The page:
“Rejection” tells the story of Dr. Pritam Basu and his wife, Shreya. They live with their father Prof. Somen Basu. Pritam is a very busy doctor who has devoted his life for the patients. Often he comes very late to his house. Shreya aged thirty, works in a multinational software company. She is the Project Manager. Pritam and Shreya have no child—in fact they find no time to give birth to a child. Pritam’s neglect of his wife irritates her and he feels guilty of it. He tries his best but cannot be truthful to his duty as a husband. His father also advises him several times to find time to spend some moments with her. Pritam fails miserably.

Ashok Srivastava, the Senior Vice President of Shreya’s company, was a very loving and caring officer to his staff. He invited Shreya one day for a visit to his house. His wife, very beautiful and young woman, was a handicapped and in crutches. They welcomed Shreya and drank tea with her. When Shreya reached home late in the evening Pritam was there and he taunted her with bitter remarks. Their father interfered in the conversation and the ice was broken. Ashok got transfer order to go to Bangalore. It was a shock to all employees, particularly to Shreya. Shreya was asked for a tea in Ashok’s house. He was alone there. His wife and daughter had already shifted to a house in Bangalore. Shreya became very emotional and wanted to have a memento of love from Ashok. But Ashok controlled his emotion and said, “My good girl, you are too good. I have accepted you. Love, if really it is, knows no “Rejection.” True love accepts, never rejects, even in a crisis. Stay fine, we shall have better time to be with. I leave my heart and thought for you.” Shreya wanted to give a farewell dinner on the rooftop of her house. Ashok was willing. The farewell party at the rooftop was attended by all the colleagues of Shreya’s office. But all were discontent as Pritam was not present. Dr. Pritam came very late for the party, only when others were leaving. He was very apologetic. Pritam and Shreya were alone in their bedroom. He explained again why he had been late. He asked her to forgive him. She replied that his negligence amounted to silent rejection, which she could not bear. Hence she decided to reject him, not physically, but mentally. “Some day you may feel the pain of being rejected. For me also it is painful to reject,” she cried. The play ended.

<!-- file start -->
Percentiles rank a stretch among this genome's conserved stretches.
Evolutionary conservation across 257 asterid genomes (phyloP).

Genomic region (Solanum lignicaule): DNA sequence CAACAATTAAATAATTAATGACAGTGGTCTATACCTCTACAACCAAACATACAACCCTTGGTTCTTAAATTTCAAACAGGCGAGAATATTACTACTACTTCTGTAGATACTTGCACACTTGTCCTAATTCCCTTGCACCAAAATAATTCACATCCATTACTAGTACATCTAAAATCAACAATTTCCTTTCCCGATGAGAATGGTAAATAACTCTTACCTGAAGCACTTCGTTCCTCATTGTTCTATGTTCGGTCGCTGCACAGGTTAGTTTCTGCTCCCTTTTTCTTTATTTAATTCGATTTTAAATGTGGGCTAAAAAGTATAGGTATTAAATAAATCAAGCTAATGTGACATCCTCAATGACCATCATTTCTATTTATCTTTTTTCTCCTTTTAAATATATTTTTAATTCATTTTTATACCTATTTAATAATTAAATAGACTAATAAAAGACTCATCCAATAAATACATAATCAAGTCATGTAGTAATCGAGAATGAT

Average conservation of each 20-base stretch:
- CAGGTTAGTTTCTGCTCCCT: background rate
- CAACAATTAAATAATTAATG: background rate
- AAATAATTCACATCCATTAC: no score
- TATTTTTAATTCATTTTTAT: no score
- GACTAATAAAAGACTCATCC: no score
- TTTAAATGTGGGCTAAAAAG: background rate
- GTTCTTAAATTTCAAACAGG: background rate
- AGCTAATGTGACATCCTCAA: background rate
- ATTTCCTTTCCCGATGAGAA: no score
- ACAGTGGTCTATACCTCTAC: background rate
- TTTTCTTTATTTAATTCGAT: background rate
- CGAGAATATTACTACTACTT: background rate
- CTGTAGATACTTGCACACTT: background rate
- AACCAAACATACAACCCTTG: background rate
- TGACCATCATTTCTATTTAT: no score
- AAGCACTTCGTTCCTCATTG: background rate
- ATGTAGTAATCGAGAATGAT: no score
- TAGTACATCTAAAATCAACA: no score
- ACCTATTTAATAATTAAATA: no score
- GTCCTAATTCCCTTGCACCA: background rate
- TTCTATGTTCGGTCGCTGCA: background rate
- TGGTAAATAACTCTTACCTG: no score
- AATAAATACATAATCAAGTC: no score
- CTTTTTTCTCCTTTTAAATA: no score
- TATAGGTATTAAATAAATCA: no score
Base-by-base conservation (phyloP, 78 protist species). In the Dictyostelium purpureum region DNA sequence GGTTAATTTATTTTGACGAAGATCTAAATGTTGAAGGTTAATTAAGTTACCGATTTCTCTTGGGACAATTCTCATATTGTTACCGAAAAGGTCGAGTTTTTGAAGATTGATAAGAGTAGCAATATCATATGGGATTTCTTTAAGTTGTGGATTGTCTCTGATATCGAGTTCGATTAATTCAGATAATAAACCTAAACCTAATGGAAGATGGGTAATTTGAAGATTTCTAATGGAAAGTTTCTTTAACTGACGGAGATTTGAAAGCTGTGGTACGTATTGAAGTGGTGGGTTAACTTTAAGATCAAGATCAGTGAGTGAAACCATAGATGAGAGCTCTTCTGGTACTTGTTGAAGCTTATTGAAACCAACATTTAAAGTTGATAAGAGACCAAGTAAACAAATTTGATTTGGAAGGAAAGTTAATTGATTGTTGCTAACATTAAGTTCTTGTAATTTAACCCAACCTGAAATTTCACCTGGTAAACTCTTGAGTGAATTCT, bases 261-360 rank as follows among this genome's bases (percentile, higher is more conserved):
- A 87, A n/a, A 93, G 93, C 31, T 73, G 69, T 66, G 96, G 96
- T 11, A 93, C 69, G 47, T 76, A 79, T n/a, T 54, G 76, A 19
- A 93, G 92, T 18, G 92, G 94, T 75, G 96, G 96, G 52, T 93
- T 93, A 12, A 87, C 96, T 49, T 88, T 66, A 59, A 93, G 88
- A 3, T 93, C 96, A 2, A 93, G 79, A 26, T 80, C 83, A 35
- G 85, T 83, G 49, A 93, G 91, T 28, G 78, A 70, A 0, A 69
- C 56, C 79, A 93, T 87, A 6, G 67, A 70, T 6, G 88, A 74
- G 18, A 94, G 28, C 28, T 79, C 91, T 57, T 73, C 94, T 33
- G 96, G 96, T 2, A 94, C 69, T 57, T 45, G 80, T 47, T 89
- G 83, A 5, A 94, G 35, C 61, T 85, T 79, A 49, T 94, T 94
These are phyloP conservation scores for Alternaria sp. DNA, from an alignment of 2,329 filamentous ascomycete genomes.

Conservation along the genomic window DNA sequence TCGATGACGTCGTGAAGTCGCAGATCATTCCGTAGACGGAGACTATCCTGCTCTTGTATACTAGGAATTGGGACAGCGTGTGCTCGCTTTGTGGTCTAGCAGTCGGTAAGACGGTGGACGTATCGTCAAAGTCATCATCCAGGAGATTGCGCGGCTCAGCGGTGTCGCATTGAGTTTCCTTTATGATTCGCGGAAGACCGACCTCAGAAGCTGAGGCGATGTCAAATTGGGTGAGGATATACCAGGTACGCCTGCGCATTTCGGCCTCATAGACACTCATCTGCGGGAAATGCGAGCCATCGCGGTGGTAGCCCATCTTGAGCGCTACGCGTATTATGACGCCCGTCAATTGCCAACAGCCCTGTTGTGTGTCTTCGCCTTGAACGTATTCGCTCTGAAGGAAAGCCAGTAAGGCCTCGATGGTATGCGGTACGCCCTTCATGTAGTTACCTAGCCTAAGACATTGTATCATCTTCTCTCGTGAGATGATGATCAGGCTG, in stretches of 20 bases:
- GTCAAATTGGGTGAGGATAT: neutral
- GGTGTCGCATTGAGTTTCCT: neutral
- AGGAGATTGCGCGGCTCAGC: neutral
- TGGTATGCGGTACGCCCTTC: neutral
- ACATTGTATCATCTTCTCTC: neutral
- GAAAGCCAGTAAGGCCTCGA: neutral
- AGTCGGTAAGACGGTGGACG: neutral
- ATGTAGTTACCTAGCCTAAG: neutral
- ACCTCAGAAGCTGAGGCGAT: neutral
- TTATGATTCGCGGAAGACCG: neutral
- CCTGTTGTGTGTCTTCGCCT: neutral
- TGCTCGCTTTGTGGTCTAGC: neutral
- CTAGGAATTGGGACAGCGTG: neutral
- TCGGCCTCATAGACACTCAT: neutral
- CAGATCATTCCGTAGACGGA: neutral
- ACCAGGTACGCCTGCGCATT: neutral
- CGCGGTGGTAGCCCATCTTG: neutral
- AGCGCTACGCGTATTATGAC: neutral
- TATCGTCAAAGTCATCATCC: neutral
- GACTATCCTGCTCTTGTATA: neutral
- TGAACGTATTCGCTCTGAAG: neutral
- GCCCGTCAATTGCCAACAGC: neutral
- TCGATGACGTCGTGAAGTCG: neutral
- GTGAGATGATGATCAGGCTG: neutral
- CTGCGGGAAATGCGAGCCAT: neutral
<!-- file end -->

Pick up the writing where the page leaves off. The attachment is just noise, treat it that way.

In “Compromise” we learn the disharmonious lives of Kaushik Basu, a marketing manager of a multinational company and his wife, Shweta, a journalist. The problem arises due to the busy schedule of their life. Kaushik goes to his office at 9 am and returns at 8 pm. Shweta goes to her office at 4 pm and returns at midnight. They have no child and live with Kaushik’s mother. Kaushik suspects Shanka, another journalist in Shweta’s office who drops her at house everyday. Shanka is single and handsome. Kaushik often taunts Shanka when he is found in his house taking tea with Shweta. In fact the relation between Shweta and Shanka has not gone beyond the limit of friendship. Kaushik’s mother’s words also add to his suspicion.

The C. E. O. of Kaushik’s office has noted that Kaushik is not smart at his work and there is some problem worrying him. He calls Kaushik to his cabin and enquires it. The C. E. O. advises him to consult a psychologist. Kaushik meets the psychologist named Kurnal Sen Gupta. Gupta studies the case and wants a consultation with Mrs. Kaushik. She also appears before the psychologist another day. The psychologist learns matters from her and requests both the husband and the wife to meet him another day. They come to him accordingly and Gupta teaches them the necessity of compromise in their lives.

Gupta told them, “I would suggest Mr. Basu to make acceptance of whatever happened making you suspicious, distrustful. And I would suggest Mrs. Basu to reject repetition of what you considered not should have been done. That will bring great COMPROMISE.” He asked them to meet him a year after. Accordingly they visited him a year after with their new-born child. They had had a very happy compromising life and had time to give birth to a child. Before parting Gupta told them, “. . . And that is life, always something we accept, something we reject and strike a compromise to live a life. Acceptance, Rejection, Compromise are the wheels on which life move on.” The play ended.